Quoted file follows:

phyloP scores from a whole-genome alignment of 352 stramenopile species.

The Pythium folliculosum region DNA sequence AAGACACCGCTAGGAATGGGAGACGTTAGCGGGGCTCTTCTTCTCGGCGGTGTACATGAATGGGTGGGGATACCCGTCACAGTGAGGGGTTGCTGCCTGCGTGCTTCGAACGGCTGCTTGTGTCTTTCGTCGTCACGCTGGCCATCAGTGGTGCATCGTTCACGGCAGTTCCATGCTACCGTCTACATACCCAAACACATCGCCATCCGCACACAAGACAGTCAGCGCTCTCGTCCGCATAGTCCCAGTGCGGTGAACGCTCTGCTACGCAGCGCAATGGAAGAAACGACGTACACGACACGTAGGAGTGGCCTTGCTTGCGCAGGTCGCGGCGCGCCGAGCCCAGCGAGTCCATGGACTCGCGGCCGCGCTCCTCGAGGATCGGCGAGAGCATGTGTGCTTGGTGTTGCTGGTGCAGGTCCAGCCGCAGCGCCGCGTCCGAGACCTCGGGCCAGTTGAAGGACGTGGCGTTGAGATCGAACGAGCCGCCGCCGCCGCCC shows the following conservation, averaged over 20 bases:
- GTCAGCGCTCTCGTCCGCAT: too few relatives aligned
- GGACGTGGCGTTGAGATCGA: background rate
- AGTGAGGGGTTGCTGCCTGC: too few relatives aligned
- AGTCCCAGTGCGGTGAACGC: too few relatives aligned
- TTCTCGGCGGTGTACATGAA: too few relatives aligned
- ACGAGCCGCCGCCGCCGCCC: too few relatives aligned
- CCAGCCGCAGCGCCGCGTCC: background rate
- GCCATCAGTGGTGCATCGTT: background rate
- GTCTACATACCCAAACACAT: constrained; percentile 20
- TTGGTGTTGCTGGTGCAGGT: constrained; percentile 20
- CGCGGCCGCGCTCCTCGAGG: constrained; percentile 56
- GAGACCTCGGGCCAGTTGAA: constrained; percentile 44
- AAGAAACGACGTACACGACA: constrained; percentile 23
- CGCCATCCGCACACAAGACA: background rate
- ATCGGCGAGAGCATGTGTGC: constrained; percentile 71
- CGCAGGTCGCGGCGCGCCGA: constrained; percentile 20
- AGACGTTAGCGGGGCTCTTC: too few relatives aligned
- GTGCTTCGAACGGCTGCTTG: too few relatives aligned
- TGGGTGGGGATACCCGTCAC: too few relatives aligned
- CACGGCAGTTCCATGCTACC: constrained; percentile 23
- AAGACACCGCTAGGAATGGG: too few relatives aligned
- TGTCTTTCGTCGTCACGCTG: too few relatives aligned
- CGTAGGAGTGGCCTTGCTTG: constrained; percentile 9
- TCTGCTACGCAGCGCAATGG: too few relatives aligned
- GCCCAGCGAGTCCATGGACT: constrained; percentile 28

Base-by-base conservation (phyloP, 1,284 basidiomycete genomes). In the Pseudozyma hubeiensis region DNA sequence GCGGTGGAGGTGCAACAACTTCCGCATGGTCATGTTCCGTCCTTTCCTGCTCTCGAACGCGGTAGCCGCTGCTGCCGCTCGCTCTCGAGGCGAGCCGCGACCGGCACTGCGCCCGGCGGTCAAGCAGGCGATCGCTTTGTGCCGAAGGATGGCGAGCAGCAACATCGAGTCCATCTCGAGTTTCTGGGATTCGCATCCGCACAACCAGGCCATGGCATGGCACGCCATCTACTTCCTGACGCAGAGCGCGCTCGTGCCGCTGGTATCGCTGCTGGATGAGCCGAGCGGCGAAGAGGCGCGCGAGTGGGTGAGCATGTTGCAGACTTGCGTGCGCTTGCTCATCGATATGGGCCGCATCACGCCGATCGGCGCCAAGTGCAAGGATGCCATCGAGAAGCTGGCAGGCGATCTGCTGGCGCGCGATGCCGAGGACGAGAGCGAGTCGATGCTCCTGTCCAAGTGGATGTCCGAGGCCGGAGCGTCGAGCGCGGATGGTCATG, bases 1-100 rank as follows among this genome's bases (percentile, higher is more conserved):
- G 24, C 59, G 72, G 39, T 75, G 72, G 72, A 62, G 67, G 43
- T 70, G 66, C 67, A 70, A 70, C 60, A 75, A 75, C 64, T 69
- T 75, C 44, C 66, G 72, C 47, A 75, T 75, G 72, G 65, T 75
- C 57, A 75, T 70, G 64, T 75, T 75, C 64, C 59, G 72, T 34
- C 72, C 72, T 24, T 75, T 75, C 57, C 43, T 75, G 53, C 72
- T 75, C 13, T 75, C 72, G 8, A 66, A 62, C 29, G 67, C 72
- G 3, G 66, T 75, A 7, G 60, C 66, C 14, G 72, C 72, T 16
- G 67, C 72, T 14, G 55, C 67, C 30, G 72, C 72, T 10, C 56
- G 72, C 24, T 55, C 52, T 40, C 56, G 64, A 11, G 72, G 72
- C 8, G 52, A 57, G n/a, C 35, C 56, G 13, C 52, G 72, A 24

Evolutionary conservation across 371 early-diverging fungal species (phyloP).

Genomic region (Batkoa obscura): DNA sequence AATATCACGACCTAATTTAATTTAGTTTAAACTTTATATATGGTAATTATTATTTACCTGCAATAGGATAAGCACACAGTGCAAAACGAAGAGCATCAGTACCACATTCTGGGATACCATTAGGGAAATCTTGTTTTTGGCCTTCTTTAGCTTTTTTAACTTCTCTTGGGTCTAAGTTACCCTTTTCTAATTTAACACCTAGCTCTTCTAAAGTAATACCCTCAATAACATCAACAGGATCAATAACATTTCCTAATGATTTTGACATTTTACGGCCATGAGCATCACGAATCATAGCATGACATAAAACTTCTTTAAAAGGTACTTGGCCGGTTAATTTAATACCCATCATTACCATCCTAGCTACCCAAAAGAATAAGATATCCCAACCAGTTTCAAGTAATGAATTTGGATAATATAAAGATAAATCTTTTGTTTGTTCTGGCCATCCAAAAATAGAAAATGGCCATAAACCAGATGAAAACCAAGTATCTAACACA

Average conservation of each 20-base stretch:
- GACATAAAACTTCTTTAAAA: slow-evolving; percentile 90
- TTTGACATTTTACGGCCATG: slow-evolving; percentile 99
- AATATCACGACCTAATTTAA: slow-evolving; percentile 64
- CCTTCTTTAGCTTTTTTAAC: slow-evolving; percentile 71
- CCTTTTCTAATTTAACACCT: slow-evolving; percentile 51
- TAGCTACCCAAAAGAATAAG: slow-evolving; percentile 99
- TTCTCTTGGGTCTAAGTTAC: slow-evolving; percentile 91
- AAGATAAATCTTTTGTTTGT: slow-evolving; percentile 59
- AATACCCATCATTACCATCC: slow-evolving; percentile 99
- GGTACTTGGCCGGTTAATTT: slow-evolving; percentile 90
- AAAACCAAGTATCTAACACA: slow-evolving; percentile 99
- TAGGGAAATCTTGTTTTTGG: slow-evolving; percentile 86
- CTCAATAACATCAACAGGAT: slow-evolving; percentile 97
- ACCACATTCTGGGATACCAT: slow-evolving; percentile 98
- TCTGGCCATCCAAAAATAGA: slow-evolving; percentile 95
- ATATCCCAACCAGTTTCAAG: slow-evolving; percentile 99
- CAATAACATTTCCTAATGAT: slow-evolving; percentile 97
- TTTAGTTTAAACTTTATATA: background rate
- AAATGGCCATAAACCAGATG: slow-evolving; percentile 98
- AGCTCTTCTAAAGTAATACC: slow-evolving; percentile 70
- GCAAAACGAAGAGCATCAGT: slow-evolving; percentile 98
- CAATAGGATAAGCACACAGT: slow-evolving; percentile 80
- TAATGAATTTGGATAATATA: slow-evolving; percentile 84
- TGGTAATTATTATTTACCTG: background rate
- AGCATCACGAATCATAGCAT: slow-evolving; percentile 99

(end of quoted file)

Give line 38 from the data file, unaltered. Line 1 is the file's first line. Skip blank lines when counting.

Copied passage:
- C 8, G 52, A 57, G n/a, C 35, C 56, G 13, C 52, G 72, A 24